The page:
OXNARD — When your mother and father are in the Navy, one of the first lessons a child learns is the meaning of 0600.
It's military time for 6 a.m., the sleepy-eyed hour Nicholas Curtis and his older sister, Danielle, used to arrive at Point Magu Naval Air Weapons Station for their basketball workout at the base gymnasium.
"Every summer vacation, we were in the gym at 0600," Danielle said.
Their father, Mike Curtis, knew his children weren't thrilled with the early-morning practices. Danielle was in junior high, Nicholas in elementary school. But they had no choice.
"That was part of the regimen I had them on," he said. "I guess it was uncivilized in a way. We were the only dedicated people that would take on the challenge of that magnitude."
There was the usual whining and complaining. Nicholas and Danielle even tried seeking help from their mother, Colleen.
"Mom, tell him we don't have to go," they pleaded.
"But it's good for you," Colleen said. "How else are you ever going to get better?"
Like good recruits, the Curtis children woke up on time and learned their basketball fundamentals.
Today, they laugh about it and admit, "Father and mother know best."
Danielle went on to help Oxnard High win the Southern Section Division I-AA girls' basketball championship in 1997 and received a scholarship to Cal State Dominguez Hills.
And Nicholas, the baby brother, has grown into a 6-foot-6 junior at Oxnard and could become one of the region's best college prospects. He's averaging 15.2 points, 14.1 rebounds and 3.8 blocks for the Yellowjackets (17-4).
"Sometimes, you didn't want to get up," Nicholas said. "You know, I was a little kid, but I knew it would pay off in the long run."
Now, if only some of Danielle's aggressiveness could rub off on her sometimes-too-nice brother.
"We wish he had a little more of Danielle's fierceness," Oxnard Coach Henry Lobo said.
Nicholas does respond when provoked. He was hit in the face by a Newbury Park player earlier this season and proceeded to score 24 of his 28 points in the second half. After that, teammates joked, "Should I kick you in the face?"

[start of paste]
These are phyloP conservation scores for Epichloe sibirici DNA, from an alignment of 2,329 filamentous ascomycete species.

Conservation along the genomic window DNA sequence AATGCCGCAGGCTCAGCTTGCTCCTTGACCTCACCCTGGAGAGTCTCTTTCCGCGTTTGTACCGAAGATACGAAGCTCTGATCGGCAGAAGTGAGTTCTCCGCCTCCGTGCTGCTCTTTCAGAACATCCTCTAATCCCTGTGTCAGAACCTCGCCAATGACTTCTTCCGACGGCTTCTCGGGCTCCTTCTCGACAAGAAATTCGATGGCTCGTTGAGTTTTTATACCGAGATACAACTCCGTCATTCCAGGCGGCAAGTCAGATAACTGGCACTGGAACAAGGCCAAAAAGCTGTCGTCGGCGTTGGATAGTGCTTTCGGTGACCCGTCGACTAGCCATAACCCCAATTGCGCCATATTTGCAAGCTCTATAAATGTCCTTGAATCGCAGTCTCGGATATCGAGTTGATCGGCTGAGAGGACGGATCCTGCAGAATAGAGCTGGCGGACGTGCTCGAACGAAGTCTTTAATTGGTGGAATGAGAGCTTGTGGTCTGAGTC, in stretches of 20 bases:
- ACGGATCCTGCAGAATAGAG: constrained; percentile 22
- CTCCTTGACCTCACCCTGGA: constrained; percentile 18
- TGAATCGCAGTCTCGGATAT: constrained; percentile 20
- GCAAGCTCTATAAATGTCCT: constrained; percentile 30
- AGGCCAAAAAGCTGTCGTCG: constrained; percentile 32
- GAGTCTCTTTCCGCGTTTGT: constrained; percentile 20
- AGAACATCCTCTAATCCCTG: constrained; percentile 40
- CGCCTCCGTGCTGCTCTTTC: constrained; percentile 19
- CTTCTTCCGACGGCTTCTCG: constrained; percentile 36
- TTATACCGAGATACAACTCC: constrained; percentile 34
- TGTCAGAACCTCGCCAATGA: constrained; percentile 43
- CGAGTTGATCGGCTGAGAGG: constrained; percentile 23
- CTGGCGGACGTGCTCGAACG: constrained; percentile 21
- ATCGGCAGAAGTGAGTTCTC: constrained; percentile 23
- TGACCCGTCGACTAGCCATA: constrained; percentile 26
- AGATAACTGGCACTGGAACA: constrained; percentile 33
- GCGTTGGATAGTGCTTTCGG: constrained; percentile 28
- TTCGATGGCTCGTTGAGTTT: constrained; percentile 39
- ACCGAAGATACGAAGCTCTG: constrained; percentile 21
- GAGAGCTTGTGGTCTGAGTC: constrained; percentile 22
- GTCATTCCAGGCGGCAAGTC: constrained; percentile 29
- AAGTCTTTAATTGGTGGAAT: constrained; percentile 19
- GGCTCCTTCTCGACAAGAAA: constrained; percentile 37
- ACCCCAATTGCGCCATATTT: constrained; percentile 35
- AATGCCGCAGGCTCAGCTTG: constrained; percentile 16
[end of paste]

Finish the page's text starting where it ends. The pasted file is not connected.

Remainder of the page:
With long arms, large hands, good leaping ability and improving perimeter shooting, Curtis possesses all the requirements to be successful. He has the kind of potential that excites fans and coaches.
"He's just getting used to his body," Lobo said. "He was 6-3 as a freshman. All of a sudden, he just grew. I still think he's got one more [growth] spurt left."
Nicholas, who turns 17 in November, has such a baby face that the school could probably raise funds with a raffle guessing what year he will begin to shave.
Presently he has no use for the mustache and beard trimmer he received for Christmas.
Nicholas plays center for Oxnard but trains as a wing player for his summer traveling team. On the court, he's steady and under control. He makes his free throws and doesn't miss easy shots.
"We've asked him to use all his skills, not just one," Lobo said.
He's always smiling, doing his homework or playing video games.
Nicholas is five years younger than his sister, but they remain close. He has stayed with her in the dorms at Dominguez Hills and she proudly boasts, "That's my baby brother."
Of course, she used to beat him in games of one-on-one and doesn't apologize for getting physical.
"I played rough," she said.
But in seventh grade, Nicholas started to win.
"I was shocked at first," he said. "After that, I was talking trash all the way home."
The baby brother is growing up. He doesn't even mind waking up at 0600 anymore.
Eric Sondheimer's local column appears Wednesday and Sunday. He can be reached at (818) 772-3422 or email@example.com